(This is going to be a part of 4 items I’'m trying to keep the code as short and simple (for my brain to comprehend) as possible.

#include "FastLED.h"

//#define COLOR_ORDER GRB
#define NUM_LEDS 3
#define LED_PIN 6

// Define the array of leds
CRGB leds[NUM_LEDS];


void setup() { 
  
             Serial.begin(115200);
             FastLED.addLeds<WS2812, LED_PIN, GRB>(leds, NUM_LEDS);  
  
}  
void loop() 
{
  int H = random(0,50); //HUE
  int S = random(180,255); //SAT
  int V = random(180,255); //BRIGHT
  //middle horn
  leds[1] = CHSV(H,S,V);
    FastLED.show();
  // below for edge horns to be same
  H = random(0,50); //HUE
  S = random(180,255); //SAT
  V = random(180,255); //BRIGHT
  leds[0] = CHSV(H,S,V);
  leds[2] = CHSV(H,S,V);
  FastLED.show();
  


// Sets the White to be much quicker.
if ( H + S + V == 0) 
  {
    delay(1);
  }
  
if ( H + S + V != 0) 
  {
   delay(120);
  }
 
}

Hello J-M-L

J-M-L:
it’s not… your colors are RGB as you create them with

CRGB Colours[] =

{…

Many thanks for your detailled example.

Best Regards,
bidouilleelec[/code]

Venomouse:
Made it simple, got rid of array, basically used random number generator for each value, the CHSV code stuff made more sense in my head, once I programmed it all in I thought...hang on....why not do it this way....

Simplifying is always good :slight_smile:

careful on types

  int H = random(0,50); //HUE
  int S = random(180,255); //SAT
  int V = random(180,255); //BRIGHT

you should used byte or uint8_t as you want to hold a value between 0 and 255

if you wan't different random numbers everytime you reboot, you should use randomSeed() and add into your setup()randomSeed(analogRead(0));

Note that the random() function never returns the upper bound, so you will never get 255 with your code. if you want the max value, use 256 in the function call.

When you do

  // Sets the White to be much quicker.
  if ( H + S + V == 0)
  {
    delay(1);
  }

you can't add H,S and V to see if it's 0 to have white.

Actually when you use the HSV mode, white means "any color that is totally desaturated and still emits some light"

-> so if S is 0 (desaturated) then you see white - unless value is 0 which means means "completely dark: black.

from the documentation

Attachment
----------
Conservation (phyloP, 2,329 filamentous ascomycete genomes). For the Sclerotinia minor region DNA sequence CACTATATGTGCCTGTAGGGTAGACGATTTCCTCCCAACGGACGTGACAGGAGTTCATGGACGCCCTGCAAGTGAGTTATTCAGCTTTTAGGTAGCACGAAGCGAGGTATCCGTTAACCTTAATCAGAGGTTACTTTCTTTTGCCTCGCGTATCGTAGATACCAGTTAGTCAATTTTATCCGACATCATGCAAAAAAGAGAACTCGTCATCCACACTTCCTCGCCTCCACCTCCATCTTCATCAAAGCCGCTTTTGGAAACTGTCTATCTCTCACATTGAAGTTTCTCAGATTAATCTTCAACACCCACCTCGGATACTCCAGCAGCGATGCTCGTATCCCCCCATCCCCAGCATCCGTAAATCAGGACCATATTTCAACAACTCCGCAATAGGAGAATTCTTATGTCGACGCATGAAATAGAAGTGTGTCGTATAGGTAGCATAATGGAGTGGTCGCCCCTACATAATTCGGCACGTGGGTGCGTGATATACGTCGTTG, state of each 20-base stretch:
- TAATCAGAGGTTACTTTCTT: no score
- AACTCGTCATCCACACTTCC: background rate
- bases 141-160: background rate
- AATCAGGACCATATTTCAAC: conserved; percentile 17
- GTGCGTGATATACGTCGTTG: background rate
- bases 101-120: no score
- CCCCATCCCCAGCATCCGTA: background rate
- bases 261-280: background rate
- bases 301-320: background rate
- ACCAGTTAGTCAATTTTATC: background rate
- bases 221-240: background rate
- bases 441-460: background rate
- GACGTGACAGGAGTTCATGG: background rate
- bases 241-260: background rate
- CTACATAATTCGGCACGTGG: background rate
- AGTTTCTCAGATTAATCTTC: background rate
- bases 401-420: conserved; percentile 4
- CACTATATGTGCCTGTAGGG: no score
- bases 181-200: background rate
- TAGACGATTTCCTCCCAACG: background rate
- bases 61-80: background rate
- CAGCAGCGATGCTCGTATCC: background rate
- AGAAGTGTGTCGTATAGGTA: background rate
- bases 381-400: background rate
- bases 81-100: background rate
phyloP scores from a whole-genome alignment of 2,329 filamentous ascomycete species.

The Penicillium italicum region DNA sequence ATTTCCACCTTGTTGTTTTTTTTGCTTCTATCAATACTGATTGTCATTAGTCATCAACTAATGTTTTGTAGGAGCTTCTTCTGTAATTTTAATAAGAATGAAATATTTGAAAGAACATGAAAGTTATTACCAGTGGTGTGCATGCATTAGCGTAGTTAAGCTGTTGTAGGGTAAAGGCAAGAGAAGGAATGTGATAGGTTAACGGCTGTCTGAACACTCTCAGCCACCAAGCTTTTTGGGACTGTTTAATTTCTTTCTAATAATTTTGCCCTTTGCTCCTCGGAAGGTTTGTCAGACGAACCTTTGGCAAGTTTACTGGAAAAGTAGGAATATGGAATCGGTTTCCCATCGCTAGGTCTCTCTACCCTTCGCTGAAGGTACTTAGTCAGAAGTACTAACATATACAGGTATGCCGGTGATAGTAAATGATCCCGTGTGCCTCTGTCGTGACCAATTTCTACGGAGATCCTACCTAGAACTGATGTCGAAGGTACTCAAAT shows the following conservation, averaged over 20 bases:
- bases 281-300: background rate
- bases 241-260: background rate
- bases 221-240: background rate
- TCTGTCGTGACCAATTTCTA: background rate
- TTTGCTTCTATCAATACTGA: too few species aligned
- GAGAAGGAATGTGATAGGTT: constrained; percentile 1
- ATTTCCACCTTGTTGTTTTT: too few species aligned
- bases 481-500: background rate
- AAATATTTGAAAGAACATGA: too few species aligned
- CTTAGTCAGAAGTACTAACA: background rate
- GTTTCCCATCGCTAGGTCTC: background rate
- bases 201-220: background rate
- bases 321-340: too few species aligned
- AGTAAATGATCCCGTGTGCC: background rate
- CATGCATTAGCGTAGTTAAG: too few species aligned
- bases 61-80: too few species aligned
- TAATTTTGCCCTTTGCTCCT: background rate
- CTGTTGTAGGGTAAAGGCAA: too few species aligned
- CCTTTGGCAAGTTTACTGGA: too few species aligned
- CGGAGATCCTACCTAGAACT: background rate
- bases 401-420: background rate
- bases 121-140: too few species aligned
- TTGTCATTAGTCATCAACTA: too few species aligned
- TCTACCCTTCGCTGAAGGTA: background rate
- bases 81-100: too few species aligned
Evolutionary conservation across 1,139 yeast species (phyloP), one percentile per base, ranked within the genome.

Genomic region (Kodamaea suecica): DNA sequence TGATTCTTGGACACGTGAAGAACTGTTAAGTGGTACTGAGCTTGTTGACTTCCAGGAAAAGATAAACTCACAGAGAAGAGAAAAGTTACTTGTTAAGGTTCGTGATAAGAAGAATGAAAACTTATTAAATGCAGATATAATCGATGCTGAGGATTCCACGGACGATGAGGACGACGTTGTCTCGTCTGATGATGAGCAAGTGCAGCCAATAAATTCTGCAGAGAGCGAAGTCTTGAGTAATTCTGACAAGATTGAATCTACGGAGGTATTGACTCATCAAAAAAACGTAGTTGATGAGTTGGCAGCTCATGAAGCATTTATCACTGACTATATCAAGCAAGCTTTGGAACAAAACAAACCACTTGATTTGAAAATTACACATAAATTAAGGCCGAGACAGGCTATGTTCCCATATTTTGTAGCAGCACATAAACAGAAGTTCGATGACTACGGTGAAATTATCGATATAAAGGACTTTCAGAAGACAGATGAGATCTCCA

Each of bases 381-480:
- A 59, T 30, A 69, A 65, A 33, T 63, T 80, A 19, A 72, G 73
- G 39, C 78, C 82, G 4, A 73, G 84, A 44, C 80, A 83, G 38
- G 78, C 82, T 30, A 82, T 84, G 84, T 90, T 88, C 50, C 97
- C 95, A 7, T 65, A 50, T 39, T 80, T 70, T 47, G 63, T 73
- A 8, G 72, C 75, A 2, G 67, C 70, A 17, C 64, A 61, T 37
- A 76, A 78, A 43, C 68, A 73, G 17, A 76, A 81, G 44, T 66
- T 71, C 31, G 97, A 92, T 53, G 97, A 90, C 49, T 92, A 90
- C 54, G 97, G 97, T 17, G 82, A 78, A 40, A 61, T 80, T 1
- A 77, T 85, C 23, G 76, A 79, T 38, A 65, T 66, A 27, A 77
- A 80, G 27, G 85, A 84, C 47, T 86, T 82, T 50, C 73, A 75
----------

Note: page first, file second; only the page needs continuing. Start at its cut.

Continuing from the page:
"saturation" is a one-byte value ranging from 0-255, where 255 means "completely saturated, pure color", 128 means "half-saturated, a light, pale color", and 0 means "completely de-saturated: plain white".

"value" is a one-byte value ranging from 0-255 representing brightness, where 255 means "completely bright, fully lit", 128 means "somewhat dimmed, only half-lit", and zero means "completely dark: black."

so if you want to test for white, use

if ((S == 0) && (V != 0)) {
   // white
   ...
} else {
   // not white
   ...
}

Pardon me for hijacking this thread, but your explanation to the OP was very good for any novice indeed.

The aim of this forum is educational.

Maybe you could explain another FastLED issue, one I'm struggling with.

I have a function that fills the leds array with a new colour fetched from a FastLED gradient palette via CRGB colour = ColorFromPalette(activePalette, paletteIndex, maxBrightness, LINEARBLEND) and fill_solid(leds, ledCount, colour) with EVERY_N_SECONDS. A two-hour transition through a palette, so to speak. This works well.

But now I want to darken/brighten randomly selected LEDs in leds around 20%, so the entire strip is shimmering while the palette transition does its thing independently. You wrote that HSV is preferred. That means I somehow need to operate on the V (value) of the randomly selected LEDs - but FastLED has no "leds(i).incrementV" or "leds(i).decrementV" methods I'm aware of.

How would you do that? Many thanks in advance!